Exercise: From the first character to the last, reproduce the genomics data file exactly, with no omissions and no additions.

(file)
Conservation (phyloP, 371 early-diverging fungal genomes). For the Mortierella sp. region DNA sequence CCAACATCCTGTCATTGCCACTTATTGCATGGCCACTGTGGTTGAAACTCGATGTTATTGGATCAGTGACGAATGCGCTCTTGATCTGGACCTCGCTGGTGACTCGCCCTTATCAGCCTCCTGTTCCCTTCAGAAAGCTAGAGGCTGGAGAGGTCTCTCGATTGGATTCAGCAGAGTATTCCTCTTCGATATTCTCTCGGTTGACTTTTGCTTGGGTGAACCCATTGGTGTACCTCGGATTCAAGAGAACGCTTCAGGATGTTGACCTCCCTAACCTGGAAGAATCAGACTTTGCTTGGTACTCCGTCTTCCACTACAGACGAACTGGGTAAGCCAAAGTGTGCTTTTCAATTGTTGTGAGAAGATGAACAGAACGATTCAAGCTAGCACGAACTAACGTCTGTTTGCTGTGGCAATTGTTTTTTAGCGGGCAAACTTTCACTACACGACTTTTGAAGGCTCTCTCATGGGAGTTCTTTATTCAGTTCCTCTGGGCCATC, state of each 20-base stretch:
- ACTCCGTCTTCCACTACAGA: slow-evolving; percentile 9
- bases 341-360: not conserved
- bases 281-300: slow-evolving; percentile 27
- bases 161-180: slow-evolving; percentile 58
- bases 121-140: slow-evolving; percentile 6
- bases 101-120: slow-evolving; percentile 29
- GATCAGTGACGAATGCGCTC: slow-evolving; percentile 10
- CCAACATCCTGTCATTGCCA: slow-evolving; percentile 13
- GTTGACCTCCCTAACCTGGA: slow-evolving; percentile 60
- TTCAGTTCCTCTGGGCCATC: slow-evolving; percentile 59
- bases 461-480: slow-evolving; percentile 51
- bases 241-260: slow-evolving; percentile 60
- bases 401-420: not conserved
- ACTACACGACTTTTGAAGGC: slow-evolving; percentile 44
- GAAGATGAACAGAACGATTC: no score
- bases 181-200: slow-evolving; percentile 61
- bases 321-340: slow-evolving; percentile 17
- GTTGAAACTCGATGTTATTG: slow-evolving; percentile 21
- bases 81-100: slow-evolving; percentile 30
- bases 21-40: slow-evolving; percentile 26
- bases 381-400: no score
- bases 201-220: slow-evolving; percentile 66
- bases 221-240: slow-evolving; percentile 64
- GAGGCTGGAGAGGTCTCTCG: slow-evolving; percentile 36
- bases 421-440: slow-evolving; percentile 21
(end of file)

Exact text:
Conservation (phyloP, 371 early-diverging fungal genomes). For the Mortierella sp. region DNA sequence CCAACATCCTGTCATTGCCACTTATTGCATGGCCACTGTGGTTGAAACTCGATGTTATTGGATCAGTGACGAATGCGCTCTTGATCTGGACCTCGCTGGTGACTCGCCCTTATCAGCCTCCTGTTCCCTTCAGAAAGCTAGAGGCTGGAGAGGTCTCTCGATTGGATTCAGCAGAGTATTCCTCTTCGATATTCTCTCGGTTGACTTTTGCTTGGGTGAACCCATTGGTGTACCTCGGATTCAAGAGAACGCTTCAGGATGTTGACCTCCCTAACCTGGAAGAATCAGACTTTGCTTGGTACTCCGTCTTCCACTACAGACGAACTGGGTAAGCCAAAGTGTGCTTTTCAATTGTTGTGAGAAGATGAACAGAACGATTCAAGCTAGCACGAACTAACGTCTGTTTGCTGTGGCAATTGTTTTTTAGCGGGCAAACTTTCACTACACGACTTTTGAAGGCTCTCTCATGGGAGTTCTTTATTCAGTTCCTCTGGGCCATC, state of each 20-base stretch:
- ACTCCGTCTTCCACTACAGA: slow-evolving; percentile 9
- bases 341-360: not conserved
- bases 281-300: slow-evolving; percentile 27
- bases 161-180: slow-evolving; percentile 58
- bases 121-140: slow-evolving; percentile 6
- bases 101-120: slow-evolving; percentile 29
- GATCAGTGACGAATGCGCTC: slow-evolving; percentile 10
- CCAACATCCTGTCATTGCCA: slow-evolving; percentile 13
- GTTGACCTCCCTAACCTGGA: slow-evolving; percentile 60
- TTCAGTTCCTCTGGGCCATC: slow-evolving; percentile 59
- bases 461-480: slow-evolving; percentile 51
- bases 241-260: slow-evolving; percentile 60
- bases 401-420: not conserved
- ACTACACGACTTTTGAAGGC: slow-evolving; percentile 44
- GAAGATGAACAGAACGATTC: no score
- bases 181-200: slow-evolving; percentile 61
- bases 321-340: slow-evolving; percentile 17
- GTTGAAACTCGATGTTATTG: slow-evolving; percentile 21
- bases 81-100: slow-evolving; percentile 30
- bases 21-40: slow-evolving; percentile 26
- bases 381-400: no score
- bases 201-220: slow-evolving; percentile 66
- bases 221-240: slow-evolving; percentile 64
- GAGGCTGGAGAGGTCTCTCG: slow-evolving; percentile 36
- bases 421-440: slow-evolving; percentile 21